Germany Returns 20 Benin Bronzes to Nigeria

As part of a major restitution agreement signed earlier this year, the German government has returned 20 Benin bronze objects to Nigeria. The ceremony, held at the Nigerian foreign ministry in Abuja on December 20th, was attended by Germany's foreign minister Annalena Baerbock and her Nigerian counterpart, Geoffrey Onyeama. The returned objects include a miniature mask of an Iyoba (queen mother) and the brass head of a Benin king (oba).

Return of 1,100 Artifacts

Under the German agreement, a total of 1,100 artifacts will be returned from museums with the largest collections of Benin bronzes, including ethnological museums in Berlin, Stuttgart, Cologne, Leipzig, and Hamburg. Berlin's Ethnological Museum has the largest collection of Benin bronzes in Europe after the British Museum.

Loaned Artifacts to Remain in Germany

Not all of the disputed items will be returned to Nigeria. The Nigerian government has agreed to leave some artifacts on loan in Germany so they can continue to be exhibited there. This decision is seen as a gesture of trust and amity between the two countries.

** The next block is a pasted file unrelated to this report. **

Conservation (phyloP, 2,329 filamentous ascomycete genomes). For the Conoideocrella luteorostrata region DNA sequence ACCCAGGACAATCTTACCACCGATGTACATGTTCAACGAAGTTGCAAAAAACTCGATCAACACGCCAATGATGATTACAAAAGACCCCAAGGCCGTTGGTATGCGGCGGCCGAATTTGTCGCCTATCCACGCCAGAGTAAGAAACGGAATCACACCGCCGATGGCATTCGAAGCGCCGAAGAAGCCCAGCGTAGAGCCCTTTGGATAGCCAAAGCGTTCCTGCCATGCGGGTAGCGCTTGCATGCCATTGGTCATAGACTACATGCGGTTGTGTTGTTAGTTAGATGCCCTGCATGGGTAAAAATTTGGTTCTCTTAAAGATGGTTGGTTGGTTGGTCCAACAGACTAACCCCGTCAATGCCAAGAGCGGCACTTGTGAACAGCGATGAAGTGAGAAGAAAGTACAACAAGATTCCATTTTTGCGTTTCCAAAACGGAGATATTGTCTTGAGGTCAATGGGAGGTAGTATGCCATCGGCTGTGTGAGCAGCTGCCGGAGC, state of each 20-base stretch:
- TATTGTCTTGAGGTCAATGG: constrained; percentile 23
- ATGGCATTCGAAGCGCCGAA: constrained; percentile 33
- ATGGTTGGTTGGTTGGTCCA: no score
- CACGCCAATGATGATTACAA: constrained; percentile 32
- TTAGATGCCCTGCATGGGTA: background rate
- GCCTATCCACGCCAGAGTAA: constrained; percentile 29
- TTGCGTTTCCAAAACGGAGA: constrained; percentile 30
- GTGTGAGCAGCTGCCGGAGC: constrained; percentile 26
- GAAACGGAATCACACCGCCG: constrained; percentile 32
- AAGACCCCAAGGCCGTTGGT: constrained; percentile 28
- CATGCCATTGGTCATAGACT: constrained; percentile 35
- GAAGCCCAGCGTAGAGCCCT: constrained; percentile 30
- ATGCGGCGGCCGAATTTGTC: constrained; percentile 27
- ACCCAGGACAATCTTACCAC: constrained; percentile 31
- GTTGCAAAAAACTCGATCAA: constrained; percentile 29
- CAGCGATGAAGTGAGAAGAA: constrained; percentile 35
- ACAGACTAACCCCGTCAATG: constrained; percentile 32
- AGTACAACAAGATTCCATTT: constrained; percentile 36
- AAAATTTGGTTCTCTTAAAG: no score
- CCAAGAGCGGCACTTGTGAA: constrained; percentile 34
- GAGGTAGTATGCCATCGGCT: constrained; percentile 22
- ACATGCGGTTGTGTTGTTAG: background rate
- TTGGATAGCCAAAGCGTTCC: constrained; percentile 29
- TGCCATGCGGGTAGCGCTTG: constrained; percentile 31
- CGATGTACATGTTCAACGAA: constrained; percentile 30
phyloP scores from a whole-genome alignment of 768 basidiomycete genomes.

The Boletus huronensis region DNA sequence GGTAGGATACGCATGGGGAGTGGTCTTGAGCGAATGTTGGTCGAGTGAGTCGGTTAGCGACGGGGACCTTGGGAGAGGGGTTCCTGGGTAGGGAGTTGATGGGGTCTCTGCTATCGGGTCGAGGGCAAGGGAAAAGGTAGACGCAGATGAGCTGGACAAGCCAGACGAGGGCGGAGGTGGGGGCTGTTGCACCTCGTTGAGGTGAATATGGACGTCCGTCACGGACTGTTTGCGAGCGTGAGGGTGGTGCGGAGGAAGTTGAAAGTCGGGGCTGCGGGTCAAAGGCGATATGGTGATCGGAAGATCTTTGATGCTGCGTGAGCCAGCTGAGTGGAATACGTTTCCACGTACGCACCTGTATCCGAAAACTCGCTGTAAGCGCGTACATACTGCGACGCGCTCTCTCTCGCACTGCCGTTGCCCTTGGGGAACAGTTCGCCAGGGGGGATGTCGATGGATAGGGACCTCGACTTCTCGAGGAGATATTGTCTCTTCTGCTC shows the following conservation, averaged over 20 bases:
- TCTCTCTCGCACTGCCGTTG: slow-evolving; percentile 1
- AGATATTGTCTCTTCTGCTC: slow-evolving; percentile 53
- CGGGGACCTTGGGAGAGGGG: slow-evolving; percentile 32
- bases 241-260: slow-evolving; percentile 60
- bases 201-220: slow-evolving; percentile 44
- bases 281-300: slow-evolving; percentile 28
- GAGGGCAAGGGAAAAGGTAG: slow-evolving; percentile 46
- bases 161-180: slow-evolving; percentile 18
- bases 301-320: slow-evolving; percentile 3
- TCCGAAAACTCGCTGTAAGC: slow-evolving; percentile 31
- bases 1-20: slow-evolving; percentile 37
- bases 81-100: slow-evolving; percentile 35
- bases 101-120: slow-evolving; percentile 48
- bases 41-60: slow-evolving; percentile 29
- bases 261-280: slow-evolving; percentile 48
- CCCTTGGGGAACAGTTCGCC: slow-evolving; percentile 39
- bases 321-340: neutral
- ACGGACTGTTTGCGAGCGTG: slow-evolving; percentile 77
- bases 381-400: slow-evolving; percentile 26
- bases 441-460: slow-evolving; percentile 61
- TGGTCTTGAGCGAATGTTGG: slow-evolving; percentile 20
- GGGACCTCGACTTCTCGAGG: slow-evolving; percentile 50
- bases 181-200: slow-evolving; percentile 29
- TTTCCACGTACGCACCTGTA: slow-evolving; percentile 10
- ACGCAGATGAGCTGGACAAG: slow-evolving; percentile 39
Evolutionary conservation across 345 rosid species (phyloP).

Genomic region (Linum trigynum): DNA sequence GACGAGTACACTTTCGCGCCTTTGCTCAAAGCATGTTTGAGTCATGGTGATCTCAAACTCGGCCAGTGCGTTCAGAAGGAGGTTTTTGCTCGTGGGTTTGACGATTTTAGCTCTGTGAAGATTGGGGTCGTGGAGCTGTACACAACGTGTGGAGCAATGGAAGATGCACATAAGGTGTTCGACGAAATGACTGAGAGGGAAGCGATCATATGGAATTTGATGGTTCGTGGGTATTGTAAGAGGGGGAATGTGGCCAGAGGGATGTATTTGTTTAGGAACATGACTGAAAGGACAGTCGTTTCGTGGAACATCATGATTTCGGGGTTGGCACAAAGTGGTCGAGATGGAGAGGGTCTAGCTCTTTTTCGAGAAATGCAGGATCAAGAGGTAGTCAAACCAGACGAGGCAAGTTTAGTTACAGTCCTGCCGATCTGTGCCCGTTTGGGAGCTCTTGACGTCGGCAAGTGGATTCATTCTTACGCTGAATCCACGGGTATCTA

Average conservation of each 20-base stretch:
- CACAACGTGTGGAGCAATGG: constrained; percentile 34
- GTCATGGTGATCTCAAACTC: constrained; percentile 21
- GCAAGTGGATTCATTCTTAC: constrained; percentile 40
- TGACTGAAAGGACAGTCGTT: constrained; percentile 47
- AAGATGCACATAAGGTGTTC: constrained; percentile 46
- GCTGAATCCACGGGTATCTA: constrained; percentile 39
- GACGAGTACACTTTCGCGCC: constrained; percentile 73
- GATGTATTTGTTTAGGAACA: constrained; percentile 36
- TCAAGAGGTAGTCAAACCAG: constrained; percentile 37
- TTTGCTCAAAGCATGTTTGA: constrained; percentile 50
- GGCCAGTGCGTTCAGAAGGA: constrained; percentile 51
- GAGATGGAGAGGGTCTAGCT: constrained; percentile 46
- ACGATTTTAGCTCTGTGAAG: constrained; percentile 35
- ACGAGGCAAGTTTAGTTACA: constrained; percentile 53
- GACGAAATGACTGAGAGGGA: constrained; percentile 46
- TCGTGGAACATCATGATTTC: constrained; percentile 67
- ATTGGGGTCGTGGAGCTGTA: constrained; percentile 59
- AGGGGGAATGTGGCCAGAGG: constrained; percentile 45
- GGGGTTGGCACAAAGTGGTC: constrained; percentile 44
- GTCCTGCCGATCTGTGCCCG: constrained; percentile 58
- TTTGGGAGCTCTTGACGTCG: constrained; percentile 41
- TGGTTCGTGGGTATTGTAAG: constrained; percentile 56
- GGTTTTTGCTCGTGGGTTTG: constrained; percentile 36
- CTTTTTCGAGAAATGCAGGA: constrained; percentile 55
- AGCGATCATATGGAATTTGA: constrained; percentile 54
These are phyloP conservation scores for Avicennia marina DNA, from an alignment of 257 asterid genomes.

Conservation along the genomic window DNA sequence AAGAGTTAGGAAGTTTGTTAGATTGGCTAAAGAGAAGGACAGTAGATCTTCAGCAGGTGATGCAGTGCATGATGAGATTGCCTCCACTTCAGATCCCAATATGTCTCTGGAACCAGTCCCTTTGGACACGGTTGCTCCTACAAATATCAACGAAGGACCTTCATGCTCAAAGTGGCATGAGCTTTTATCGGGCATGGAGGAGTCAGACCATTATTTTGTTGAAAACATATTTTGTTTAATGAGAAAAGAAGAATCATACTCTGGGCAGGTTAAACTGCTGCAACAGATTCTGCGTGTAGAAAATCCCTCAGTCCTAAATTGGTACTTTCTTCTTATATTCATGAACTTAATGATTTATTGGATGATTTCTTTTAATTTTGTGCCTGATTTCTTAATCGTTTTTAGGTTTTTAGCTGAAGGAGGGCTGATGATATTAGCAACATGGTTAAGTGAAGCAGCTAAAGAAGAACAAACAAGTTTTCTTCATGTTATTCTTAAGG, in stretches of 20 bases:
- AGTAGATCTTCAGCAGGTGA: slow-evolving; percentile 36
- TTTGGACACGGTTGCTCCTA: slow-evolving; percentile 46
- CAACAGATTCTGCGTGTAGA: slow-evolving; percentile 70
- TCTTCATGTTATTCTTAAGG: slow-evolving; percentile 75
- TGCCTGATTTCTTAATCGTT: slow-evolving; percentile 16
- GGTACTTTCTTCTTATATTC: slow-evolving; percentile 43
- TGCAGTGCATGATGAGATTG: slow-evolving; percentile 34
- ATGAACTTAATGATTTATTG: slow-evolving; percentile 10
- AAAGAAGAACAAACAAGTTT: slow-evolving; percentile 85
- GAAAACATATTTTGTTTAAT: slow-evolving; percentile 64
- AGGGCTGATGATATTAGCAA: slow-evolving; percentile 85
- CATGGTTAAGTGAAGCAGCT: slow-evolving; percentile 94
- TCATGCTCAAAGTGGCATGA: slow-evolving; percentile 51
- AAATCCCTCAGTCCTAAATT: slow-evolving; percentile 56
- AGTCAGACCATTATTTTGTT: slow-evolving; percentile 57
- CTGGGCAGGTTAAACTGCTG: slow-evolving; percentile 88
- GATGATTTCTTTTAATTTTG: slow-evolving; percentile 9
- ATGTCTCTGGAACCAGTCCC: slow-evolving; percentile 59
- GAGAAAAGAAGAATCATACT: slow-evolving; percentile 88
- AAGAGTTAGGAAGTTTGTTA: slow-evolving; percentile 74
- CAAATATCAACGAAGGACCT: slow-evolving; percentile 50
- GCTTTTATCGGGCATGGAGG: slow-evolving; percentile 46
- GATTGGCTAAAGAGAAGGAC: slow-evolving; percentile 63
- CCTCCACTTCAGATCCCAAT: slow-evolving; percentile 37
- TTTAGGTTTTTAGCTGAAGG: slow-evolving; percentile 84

Construction of New Museum in Benin City

Germany has also agreed to contribute to the construction of the Edo Museum of West African Art, a new museum near the royal place in Benin City, to house the returned bronzes. This marks the first state restitution of looted art on such a large scale, and is seen as a foundation for improving relations between Germany and Nigeria.

Restitution of Benin Bronzes

The restitution of Benin bronzes, which includes objects made of bronze, brass, and ivory, follows decades of disagreement over the metal and ivory artifacts looted by the British army from what is now southern Nigeria in 1897. Since gaining independence from Britain in 1960, Nigeria has repeatedly called for the repatriation of these objects.

British Museum and Other Institutions

The latest move has once again brought attention to the British Museum, which holds around 900 pieces from the Kingdom of Benin. Godwin Obaseki, the governor of Edo state, has called on the British Museum to provide leadership in the restitution process, stating that "they were the ones who came here and destroyed the empire, they were the ones who looted pieces from here, and they should be leading in restitution." However, some UK institutions, including the Horniman Museum & Gardens in south London, have already agreed to transfer ownership of their Benin objects to the Nigerian government.

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